Thirdly, Sri Lanka needs to develop high level skills due to her skewed demographic and labour force. Currently, Sri Lanka has an unusually large pool of labour force. At present, 83 percent of the labour force have educational attainment at GCE (O/L) or below of which 19.3 percent have a primary education or below. This problem is compounded by the aging of our population. Currently, for every elderly person aged 65 or over there are almost ten (10) people in the prime working age population (15-64) but this trend would reverse after 2020. Consequently, it is imperative for Sri Lanka to continue to elevate the overall skills of the general population. In order to develop the high end of the skills set, it is necessary to create an Education Hub in the country and consider the re-skilling of the labour force as well.
Academic freedom is associated with the concept of university autonomy. The Dar Es Salam Declaration defines academic freedom as the right of the members of the academic community individually or collectively, to fulfill their functions of teaching, researching, writing, learning and disseminating information and providing services without fear or interference from the state or any other public authority. Academic freedom is important especially for scholars who are used to the kind of open academic environment found in universities in western countries.
Opportunities and Challenges
The end of the war against terrorism has opened new doors for attracting foreign universities to establish collaboration with local institutions or establish branch campuses in Sri Lanka. We also need to change the narrow perspectives of our local academia and students to facilitate such a process as they have to be prepared to compete with such institutions and produce graduates who are on par or exceed those from the cross border or branch campuses.
Student unrest, destabilization and propensity for violence in universities are a major threat to university education in the country.
Step Taken and Needs to be Taken
The existing University Act of 1978 does not have provision to establish private universities either local or international. Therefore, a separate Higher Education Act for national and international universities and branch Campuses as in Malaysia and Bangladesh has been prepared and is subject to be placed before Parliament.
The need to change the role of the State, the Ministry of Higher Education and the UGC as the main provider of higher education to a regulator and protector of higher education is imperative. Therefore, an Accreditation and Quality Assurance Board has to be established to monitor quality in both state and non-state sector providers of university education. The said bill is being prepared.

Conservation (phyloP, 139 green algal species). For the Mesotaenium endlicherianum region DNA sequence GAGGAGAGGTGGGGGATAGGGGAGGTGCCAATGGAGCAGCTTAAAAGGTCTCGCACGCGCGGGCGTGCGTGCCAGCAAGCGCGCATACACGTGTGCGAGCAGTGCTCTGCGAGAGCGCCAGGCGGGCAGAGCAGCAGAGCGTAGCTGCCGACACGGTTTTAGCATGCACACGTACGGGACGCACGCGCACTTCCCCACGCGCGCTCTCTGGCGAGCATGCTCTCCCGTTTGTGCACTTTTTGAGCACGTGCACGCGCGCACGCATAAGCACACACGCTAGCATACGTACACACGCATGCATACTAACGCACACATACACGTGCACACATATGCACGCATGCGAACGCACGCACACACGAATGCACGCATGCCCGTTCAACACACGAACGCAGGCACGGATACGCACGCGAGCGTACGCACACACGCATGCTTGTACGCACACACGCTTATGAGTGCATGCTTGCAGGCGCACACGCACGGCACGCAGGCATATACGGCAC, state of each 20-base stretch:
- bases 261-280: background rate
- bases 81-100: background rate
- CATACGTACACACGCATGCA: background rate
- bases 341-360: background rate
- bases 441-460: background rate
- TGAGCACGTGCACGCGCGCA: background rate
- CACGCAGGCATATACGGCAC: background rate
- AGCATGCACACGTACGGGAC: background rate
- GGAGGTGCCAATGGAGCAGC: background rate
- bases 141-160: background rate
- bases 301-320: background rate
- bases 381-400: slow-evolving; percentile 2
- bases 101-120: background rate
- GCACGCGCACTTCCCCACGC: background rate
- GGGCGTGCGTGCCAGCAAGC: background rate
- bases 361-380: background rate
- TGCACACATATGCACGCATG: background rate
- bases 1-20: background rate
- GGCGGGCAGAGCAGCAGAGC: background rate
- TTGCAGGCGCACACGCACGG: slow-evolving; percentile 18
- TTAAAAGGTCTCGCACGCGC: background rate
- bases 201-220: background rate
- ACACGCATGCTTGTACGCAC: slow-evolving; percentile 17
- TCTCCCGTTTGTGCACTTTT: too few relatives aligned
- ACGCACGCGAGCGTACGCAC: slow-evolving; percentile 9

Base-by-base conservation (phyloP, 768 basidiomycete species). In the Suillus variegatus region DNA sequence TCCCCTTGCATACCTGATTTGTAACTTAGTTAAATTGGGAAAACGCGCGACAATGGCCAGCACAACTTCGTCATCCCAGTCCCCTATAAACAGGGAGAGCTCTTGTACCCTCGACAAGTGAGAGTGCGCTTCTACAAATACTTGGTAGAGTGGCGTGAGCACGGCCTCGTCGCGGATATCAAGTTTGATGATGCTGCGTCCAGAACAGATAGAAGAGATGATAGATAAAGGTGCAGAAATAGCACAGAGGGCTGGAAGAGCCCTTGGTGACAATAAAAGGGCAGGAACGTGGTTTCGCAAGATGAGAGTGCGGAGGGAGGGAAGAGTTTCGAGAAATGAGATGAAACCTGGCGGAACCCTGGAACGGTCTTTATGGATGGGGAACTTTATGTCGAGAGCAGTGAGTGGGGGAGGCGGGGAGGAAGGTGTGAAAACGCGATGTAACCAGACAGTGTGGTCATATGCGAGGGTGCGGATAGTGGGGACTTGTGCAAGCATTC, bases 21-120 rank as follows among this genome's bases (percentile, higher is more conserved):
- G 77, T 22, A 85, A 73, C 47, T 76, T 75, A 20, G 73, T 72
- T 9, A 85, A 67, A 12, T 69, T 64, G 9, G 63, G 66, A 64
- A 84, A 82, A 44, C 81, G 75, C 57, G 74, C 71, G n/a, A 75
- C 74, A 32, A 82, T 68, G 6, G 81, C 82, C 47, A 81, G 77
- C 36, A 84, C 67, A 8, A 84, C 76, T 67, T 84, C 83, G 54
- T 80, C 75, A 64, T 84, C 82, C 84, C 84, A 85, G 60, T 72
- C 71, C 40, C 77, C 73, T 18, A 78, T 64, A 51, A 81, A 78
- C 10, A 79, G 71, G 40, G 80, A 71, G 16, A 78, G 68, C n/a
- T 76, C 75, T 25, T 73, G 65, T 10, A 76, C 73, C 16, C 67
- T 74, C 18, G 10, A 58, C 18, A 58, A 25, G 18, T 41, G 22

The government has taken steps to raise the standards of six universities in Sri Lanka up to international level. These selected universities are Peradeniya, Colombo, Moratuwa, Sri Jayawardenapura, Kelaniya, and Ruhuna. A survey conducted in October in 2010 showed that the University of Colombo was ranked 2185, the University of Moratuwa 2198, and the University of Peradeniya 3005 in the Web metrics Global ranking. It is a fact that many universities are not wealthy enough to pay for this evaluation on which the global ranking is made. However, Sri Lanka needs to make every effort to get into the exclusive club of world class universities in the world in order to be an education hub in the region.
State universities must be responsive to changes of higher education that flow from changes taking place in the global and regional spheres. Currently, they are concerned with academic and intellectual development but they have to change the teaching and learning process as well as governance and management which call for a very high level of efficiency and effectiveness.
At present we are going through a transitional state in the Sri Lankan political and socio-economic scenario. Currently, the government monopoly of higher education is relaxed due to the presence of the non-state sector attributed to the processes of globalization, internationalization and commercialization of higher education. Consequently, a two tier higher education system has emerged.
The concept of Sri Lanka as a knowledge hub is viable in the post conflict macro-economic environment. It could be an incentive to stimulate the rapid expansion of state and non-state university education in the country. It would also complement the other proposed hubs of energy, trade, air and naval. However, we have to recognize that the concept of the knowledge hub is highly dependent on the overall development of the country and good governance. If not it will be confined to rhetoric that will give rise to agitation and turmoil.